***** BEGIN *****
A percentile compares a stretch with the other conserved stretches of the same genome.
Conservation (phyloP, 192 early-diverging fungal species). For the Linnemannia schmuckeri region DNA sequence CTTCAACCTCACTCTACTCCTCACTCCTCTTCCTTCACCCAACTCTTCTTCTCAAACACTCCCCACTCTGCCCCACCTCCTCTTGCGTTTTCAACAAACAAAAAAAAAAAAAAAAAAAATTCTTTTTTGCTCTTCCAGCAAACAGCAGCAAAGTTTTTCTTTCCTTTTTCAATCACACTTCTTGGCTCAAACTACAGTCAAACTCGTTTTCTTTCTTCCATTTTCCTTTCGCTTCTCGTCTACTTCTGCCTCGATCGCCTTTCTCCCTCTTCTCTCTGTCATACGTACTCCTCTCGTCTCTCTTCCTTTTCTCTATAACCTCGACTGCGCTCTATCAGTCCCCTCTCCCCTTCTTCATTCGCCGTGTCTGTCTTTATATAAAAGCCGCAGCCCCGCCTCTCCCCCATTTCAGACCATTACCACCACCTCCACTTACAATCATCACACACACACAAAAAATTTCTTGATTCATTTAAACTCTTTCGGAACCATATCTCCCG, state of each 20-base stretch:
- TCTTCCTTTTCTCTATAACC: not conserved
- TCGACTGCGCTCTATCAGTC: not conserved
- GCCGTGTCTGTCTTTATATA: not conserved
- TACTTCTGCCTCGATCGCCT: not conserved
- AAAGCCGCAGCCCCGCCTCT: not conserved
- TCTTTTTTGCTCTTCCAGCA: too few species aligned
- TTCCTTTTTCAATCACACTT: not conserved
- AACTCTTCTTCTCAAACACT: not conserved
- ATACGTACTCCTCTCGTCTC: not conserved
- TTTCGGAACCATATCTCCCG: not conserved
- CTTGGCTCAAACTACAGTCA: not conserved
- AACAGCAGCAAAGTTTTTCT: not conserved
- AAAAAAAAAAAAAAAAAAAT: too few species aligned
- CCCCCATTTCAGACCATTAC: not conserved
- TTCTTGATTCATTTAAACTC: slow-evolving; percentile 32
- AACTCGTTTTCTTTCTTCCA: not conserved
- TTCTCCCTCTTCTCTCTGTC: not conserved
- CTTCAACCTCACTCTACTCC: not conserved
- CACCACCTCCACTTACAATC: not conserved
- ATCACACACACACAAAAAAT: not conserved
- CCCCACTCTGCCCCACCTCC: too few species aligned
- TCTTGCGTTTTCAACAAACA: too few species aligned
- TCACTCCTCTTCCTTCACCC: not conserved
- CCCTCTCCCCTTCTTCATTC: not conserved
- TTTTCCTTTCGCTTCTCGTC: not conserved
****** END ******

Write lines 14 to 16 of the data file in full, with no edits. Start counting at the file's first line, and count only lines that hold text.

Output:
- AACAGCAGCAAAGTTTTTCT: not conserved
- AAAAAAAAAAAAAAAAAAAT: too few species aligned
- CCCCCATTTCAGACCATTAC: not conserved